by Jean Moon & Susan Rundell Singer
Published in Education Week | January 30, 2012
What do we intend when using the acronym STEM? It literally stands for science, technology, engineering, and mathematics, but what does it mean? Arguably, attempts to provide a meaningful response to these questions have not stuck. It is not for lack of trying, however. State education agencies, national membership organizations, advocacy groups, and state policymakers have been seeking definitions for STEM for quite some time, and with good reason. Today, not only do we have numerous definitions of STEM, but we also have branded numerous entities to be STEM councils, STEM schools, STEM networks, and STEM curricular outcomes. Despite the well-intended branding, understanding of the brand itself remains elusive. It is a conundrum.
While the STEM-definition conundrum can cause confusion, there is reason for optimism. It is our belief that some important conceptual ground has been gained on this conundrum, and it is ground worthy of exploration.
Several recent reports, including the National Research Council's "A Framework for K-12 Science Education: Practices, Crosscutting Concepts, and Core Ideas," offer a vision for science and science education with significant implications, if not clues, for the "what is STEM?" question. For example, the K-12 framework effectively turns attention away from a content-specific definition of STEM to a more epistemic one—the sources, strategies, or practices from which science and, by extension, STEM knowledge comes and, in turn, is shared. It may well be that this long-standing inability to come up with an appropriate definition for STEM is an outgrowth of framing STEM as a fixed entity, an "it" instead of an assemblage of practices and processes that transcend disciplinary lines and from which knowledge and learning of a particular kind emerges.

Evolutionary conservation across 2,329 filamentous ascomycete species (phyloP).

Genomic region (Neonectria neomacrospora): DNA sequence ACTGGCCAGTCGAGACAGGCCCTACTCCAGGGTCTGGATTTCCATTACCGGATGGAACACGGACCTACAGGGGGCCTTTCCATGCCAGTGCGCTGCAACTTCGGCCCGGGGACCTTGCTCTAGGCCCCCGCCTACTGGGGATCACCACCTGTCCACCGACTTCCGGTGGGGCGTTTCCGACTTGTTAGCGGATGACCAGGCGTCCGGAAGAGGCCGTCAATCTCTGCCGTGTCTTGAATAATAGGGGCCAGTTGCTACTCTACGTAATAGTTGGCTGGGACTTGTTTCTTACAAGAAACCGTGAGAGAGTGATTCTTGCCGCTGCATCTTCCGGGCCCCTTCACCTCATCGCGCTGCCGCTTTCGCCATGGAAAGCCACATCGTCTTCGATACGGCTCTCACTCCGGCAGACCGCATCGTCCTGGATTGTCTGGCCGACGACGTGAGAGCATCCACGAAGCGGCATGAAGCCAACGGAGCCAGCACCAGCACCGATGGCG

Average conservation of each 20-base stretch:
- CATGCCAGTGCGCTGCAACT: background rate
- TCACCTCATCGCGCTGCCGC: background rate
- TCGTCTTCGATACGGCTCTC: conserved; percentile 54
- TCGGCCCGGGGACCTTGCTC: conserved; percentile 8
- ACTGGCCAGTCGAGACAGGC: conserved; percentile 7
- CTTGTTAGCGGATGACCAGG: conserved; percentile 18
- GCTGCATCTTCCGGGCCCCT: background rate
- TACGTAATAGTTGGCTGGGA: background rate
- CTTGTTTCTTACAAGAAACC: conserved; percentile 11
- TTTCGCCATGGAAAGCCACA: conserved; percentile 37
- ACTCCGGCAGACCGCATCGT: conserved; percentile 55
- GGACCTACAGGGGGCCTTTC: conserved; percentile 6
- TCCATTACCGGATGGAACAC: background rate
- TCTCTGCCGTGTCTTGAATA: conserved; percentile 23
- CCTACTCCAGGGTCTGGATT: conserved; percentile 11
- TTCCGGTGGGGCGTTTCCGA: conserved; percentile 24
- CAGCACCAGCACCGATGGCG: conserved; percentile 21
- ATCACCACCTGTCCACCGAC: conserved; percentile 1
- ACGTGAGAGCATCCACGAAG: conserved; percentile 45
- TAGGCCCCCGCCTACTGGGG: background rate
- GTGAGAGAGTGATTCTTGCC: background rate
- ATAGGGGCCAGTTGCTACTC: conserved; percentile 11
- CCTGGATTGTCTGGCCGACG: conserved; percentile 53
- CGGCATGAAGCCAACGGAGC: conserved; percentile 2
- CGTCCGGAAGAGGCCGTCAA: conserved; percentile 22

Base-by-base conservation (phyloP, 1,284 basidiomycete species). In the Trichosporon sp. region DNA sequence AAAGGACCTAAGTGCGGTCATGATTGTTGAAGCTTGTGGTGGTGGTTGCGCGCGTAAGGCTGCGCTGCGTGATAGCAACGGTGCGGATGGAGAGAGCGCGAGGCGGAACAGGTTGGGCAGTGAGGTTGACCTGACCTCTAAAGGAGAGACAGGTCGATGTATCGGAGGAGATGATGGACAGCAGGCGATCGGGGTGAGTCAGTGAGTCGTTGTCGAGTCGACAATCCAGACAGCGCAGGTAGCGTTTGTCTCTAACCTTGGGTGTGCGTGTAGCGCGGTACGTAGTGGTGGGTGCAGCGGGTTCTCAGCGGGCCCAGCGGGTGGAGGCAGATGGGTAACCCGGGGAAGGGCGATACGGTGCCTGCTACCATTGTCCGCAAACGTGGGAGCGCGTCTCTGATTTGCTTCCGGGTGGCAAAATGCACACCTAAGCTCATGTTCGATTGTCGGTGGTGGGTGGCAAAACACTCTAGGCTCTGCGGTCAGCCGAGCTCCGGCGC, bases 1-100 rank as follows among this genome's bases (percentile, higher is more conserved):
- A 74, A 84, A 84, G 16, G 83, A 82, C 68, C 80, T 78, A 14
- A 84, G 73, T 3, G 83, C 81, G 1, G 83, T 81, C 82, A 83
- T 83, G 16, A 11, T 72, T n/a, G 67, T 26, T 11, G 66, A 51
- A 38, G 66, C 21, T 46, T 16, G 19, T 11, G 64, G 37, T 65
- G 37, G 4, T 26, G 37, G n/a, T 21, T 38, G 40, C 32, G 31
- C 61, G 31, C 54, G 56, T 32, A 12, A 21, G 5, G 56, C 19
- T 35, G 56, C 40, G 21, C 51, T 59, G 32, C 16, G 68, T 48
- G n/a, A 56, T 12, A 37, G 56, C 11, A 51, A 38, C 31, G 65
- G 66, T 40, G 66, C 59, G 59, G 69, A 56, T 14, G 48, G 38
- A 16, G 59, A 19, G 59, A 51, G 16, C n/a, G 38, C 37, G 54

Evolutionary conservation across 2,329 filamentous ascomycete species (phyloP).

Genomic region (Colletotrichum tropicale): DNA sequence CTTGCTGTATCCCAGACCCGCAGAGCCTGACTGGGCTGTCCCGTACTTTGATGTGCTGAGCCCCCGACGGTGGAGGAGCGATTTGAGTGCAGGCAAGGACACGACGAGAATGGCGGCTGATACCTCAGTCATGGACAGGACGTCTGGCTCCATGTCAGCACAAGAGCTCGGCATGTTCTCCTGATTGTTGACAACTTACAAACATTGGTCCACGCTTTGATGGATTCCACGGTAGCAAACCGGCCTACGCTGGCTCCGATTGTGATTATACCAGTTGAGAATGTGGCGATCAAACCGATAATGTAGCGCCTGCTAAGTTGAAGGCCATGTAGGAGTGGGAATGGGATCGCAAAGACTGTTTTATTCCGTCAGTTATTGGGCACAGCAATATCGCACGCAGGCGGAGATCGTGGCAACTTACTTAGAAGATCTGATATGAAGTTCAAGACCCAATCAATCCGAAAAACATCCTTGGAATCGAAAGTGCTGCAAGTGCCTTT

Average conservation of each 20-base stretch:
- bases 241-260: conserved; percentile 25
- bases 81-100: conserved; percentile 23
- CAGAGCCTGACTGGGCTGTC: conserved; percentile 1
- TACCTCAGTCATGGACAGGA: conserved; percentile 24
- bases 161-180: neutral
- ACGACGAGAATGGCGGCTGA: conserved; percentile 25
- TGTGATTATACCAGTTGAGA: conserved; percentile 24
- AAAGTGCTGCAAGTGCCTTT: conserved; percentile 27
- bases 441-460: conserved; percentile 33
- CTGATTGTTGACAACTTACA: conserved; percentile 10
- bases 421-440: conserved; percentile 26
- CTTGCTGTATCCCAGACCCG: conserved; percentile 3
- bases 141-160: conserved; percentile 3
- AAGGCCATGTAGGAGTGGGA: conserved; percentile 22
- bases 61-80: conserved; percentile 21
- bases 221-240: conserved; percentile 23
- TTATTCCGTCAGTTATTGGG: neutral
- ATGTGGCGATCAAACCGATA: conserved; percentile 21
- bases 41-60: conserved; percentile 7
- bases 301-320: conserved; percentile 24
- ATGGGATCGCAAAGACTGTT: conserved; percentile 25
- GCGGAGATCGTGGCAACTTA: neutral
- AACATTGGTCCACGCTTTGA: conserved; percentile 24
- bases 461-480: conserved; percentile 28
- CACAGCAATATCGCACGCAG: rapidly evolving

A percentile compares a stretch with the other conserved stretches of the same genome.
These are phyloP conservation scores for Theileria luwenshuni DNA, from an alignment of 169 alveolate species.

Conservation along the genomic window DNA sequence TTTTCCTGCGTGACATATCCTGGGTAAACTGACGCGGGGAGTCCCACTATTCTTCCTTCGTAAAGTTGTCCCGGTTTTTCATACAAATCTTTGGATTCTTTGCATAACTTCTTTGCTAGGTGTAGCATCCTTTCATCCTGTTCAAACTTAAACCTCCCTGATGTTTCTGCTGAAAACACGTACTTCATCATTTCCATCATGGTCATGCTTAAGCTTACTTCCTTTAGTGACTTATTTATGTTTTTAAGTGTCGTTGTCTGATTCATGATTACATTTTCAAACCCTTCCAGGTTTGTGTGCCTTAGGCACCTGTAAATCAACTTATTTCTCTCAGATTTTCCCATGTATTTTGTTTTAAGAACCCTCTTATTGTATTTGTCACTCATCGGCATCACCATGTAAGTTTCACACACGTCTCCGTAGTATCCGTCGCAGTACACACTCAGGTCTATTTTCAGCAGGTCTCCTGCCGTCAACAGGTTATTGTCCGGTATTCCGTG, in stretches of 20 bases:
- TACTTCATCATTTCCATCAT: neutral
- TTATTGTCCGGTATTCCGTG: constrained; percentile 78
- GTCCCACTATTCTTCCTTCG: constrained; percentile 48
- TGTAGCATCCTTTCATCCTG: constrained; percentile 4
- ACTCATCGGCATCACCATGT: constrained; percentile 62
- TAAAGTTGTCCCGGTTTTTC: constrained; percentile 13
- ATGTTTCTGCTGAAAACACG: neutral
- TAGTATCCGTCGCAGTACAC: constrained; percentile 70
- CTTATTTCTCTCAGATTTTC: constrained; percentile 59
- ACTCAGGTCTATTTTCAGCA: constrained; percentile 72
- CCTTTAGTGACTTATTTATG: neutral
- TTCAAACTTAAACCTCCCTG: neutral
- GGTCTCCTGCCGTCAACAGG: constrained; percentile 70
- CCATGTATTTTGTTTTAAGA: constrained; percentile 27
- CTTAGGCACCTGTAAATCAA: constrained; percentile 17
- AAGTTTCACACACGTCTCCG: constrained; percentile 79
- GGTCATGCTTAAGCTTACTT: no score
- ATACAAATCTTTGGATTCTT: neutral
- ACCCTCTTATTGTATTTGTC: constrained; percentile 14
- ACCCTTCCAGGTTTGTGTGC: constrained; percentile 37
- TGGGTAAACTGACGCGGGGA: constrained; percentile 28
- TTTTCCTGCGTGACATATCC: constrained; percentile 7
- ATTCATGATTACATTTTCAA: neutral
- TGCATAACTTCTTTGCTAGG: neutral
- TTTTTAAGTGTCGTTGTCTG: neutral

"Weaving meaningful connections across STEM learning is beginning to echo across all levels of education."
Re-visioning school science around science and engineering practices, such as model-building, data analysis, and evidence-based reasoning, is a transformative step, a step found in the NRC report, which is critical to STEM learners and teachers, both K-12 and postsecondary. It puts forward the message that knowledge-building practices found under the STEM umbrella are practices frequently held in common by STEM professionals across the disciplines as they investigate, model, communicate, and explain the natural and designed world.
In addition to shared science and engineering practices, the NRC framework introduces us to crosscutting concepts (major ideas that cut across discipline lines) such as scale, proportion, and quantity or the use of patterns. Likewise, disciplinary core ideas (ideas with major explanatory power across science and engineering disciplines) are introduced. Together with shared practices, these three dimensions of the NRC framework—practices, crosscutting concepts, and disciplinary core ideas—reflect the realities of contemporary science and engineering, inclusive of mathematics, where concepts and practices, often very dependent on technologies, create productive bridges across STEM disciplines. Such bridges make interdisciplinary collaboration possible and, most importantly, provide a set of strategies and tools unique to the process of STEM learning and teaching.